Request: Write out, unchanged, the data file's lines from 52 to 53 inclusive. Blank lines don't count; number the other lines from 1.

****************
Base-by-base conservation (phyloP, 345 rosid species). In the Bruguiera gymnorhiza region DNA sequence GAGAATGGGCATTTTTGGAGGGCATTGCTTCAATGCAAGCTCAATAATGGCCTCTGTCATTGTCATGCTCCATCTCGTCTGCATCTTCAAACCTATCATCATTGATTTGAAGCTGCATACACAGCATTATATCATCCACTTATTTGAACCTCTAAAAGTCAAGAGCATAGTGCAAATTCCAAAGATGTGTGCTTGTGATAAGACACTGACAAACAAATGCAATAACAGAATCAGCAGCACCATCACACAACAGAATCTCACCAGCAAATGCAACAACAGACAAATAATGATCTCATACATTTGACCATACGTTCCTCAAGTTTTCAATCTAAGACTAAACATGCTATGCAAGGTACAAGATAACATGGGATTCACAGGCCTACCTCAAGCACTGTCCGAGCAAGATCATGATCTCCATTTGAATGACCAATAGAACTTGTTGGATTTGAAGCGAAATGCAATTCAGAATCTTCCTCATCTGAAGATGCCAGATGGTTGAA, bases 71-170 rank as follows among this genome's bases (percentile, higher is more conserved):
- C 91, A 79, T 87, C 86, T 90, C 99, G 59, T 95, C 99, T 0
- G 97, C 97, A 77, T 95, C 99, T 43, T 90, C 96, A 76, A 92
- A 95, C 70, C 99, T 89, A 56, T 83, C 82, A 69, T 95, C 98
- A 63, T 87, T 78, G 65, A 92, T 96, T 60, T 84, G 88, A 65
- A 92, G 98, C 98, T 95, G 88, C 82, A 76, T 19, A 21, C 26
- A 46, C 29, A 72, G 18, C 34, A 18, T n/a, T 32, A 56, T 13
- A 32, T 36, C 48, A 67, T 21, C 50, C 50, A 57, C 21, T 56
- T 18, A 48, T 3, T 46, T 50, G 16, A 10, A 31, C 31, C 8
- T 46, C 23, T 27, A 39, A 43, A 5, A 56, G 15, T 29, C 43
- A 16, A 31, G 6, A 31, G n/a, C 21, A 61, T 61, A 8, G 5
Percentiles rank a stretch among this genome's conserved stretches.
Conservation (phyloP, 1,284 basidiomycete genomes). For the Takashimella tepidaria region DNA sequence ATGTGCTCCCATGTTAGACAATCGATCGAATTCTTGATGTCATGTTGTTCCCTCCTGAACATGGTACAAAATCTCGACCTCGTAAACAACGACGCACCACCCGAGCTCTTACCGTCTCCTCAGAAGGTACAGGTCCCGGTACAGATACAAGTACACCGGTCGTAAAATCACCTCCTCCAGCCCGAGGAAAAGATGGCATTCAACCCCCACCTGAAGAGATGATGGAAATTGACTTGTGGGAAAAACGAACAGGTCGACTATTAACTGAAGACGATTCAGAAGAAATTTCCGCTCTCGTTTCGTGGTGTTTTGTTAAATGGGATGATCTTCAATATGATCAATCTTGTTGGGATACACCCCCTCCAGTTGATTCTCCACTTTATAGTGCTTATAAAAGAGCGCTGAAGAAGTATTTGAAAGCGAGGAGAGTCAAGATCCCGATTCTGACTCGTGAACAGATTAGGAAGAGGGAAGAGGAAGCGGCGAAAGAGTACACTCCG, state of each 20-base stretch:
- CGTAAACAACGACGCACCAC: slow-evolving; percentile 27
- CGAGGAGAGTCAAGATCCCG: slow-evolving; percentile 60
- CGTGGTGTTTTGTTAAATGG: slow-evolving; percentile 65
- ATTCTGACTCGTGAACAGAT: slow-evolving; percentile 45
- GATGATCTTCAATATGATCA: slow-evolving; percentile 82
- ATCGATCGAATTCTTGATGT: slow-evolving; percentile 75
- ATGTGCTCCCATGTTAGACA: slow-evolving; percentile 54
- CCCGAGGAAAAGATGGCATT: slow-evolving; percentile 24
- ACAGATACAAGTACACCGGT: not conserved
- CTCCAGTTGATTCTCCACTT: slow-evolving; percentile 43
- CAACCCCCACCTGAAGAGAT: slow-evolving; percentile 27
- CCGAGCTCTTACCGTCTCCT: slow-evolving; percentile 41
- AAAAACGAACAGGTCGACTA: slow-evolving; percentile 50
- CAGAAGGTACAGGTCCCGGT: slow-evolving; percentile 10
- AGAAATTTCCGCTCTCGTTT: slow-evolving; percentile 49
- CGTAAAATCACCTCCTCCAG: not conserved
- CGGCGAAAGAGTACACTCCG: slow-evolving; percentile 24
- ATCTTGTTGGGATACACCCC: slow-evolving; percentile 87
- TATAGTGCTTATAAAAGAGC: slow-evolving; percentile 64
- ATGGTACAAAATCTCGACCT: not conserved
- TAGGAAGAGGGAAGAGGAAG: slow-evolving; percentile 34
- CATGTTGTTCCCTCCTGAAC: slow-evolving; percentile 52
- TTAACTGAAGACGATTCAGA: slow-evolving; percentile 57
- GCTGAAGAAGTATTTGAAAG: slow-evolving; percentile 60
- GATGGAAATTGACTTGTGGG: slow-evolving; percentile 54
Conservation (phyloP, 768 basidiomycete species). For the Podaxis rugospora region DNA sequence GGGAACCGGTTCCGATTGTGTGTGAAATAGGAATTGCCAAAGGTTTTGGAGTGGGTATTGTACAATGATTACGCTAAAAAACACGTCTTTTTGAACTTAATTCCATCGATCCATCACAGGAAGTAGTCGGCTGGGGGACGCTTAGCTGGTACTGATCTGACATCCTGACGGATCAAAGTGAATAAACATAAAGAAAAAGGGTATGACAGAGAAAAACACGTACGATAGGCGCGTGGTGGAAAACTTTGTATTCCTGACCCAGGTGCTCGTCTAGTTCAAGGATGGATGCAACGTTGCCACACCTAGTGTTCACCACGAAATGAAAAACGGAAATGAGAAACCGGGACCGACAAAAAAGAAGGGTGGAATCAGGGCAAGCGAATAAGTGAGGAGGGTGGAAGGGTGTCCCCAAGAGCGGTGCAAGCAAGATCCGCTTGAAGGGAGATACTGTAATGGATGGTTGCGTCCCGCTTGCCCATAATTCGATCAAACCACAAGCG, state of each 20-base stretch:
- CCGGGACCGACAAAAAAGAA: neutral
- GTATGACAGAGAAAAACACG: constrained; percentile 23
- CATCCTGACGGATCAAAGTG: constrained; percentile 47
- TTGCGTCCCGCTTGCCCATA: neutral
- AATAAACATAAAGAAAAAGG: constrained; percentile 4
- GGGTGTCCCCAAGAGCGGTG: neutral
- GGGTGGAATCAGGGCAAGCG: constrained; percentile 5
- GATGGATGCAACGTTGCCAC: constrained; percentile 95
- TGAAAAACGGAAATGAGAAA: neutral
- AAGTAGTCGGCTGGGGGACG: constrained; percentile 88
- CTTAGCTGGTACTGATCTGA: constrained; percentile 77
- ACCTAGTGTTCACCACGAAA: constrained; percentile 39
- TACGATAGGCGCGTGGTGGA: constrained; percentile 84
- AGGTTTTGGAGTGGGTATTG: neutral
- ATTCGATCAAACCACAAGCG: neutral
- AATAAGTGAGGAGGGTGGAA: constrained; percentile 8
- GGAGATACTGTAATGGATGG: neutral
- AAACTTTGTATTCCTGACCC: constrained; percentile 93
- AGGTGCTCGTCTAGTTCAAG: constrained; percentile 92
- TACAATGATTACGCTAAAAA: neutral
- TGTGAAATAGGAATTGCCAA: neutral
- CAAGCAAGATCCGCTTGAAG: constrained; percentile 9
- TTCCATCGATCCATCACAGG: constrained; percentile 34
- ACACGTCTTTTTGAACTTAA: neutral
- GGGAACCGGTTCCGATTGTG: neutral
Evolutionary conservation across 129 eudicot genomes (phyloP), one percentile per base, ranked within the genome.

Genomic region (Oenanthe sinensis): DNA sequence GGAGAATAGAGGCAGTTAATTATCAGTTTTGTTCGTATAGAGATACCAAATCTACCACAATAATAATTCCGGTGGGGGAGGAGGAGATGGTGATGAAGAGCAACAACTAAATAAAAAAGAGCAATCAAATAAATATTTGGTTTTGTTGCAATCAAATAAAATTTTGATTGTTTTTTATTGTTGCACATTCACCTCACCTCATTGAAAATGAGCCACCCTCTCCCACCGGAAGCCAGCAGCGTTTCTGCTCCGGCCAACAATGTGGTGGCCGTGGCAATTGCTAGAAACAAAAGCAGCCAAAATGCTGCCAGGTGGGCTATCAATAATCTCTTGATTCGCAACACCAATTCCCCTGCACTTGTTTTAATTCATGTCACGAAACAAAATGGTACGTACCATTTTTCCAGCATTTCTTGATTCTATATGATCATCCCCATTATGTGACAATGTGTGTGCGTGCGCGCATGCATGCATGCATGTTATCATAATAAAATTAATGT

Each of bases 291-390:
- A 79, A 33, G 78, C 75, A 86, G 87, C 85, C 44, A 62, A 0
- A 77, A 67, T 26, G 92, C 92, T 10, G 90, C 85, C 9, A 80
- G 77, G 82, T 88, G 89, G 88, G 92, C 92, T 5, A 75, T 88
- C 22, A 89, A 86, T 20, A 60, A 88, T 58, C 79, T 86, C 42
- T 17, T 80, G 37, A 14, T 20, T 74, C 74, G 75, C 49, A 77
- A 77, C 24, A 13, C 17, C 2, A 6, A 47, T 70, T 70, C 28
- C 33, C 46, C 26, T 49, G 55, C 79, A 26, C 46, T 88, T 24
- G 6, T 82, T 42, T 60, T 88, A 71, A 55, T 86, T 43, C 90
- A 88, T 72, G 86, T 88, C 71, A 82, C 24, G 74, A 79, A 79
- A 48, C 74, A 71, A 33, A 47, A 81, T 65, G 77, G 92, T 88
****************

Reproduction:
- TACGATAGGCGCGTGGTGGA: constrained; percentile 84
- AGGTTTTGGAGTGGGTATTG: neutral